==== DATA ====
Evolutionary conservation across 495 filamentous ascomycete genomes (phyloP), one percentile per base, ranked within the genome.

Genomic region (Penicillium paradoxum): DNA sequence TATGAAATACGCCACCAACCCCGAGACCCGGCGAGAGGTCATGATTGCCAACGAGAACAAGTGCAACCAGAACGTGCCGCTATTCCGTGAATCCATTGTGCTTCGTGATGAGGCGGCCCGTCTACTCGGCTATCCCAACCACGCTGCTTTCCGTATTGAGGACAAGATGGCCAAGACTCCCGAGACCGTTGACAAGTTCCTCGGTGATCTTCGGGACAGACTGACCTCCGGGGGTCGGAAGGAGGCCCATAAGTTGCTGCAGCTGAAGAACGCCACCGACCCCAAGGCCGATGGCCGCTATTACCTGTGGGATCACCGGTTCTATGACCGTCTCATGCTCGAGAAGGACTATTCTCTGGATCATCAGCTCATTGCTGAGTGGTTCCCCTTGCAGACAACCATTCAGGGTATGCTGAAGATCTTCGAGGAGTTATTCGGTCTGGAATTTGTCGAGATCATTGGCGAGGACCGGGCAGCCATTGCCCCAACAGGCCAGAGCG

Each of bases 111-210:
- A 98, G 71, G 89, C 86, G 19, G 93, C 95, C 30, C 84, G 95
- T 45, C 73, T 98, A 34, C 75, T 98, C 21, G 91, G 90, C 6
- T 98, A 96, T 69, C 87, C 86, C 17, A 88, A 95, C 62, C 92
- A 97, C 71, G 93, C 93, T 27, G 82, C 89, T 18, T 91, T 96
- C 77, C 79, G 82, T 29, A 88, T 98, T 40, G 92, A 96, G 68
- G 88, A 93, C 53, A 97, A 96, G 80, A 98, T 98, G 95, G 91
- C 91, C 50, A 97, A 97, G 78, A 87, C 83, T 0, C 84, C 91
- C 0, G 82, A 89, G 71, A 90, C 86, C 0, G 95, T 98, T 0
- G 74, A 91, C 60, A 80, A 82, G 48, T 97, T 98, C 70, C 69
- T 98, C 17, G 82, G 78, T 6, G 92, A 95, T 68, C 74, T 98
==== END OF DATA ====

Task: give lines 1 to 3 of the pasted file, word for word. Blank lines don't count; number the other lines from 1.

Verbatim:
Evolutionary conservation across 495 filamentous ascomycete genomes (phyloP), one percentile per base, ranked within the genome.

Genomic region (Penicillium paradoxum): DNA sequence TATGAAATACGCCACCAACCCCGAGACCCGGCGAGAGGTCATGATTGCCAACGAGAACAAGTGCAACCAGAACGTGCCGCTATTCCGTGAATCCATTGTGCTTCGTGATGAGGCGGCCCGTCTACTCGGCTATCCCAACCACGCTGCTTTCCGTATTGAGGACAAGATGGCCAAGACTCCCGAGACCGTTGACAAGTTCCTCGGTGATCTTCGGGACAGACTGACCTCCGGGGGTCGGAAGGAGGCCCATAAGTTGCTGCAGCTGAAGAACGCCACCGACCCCAAGGCCGATGGCCGCTATTACCTGTGGGATCACCGGTTCTATGACCGTCTCATGCTCGAGAAGGACTATTCTCTGGATCATCAGCTCATTGCTGAGTGGTTCCCCTTGCAGACAACCATTCAGGGTATGCTGAAGATCTTCGAGGAGTTATTCGGTCTGGAATTTGTCGAGATCATTGGCGAGGACCGGGCAGCCATTGCCCCAACAGGCCAGAGCG

Each of bases 111-210: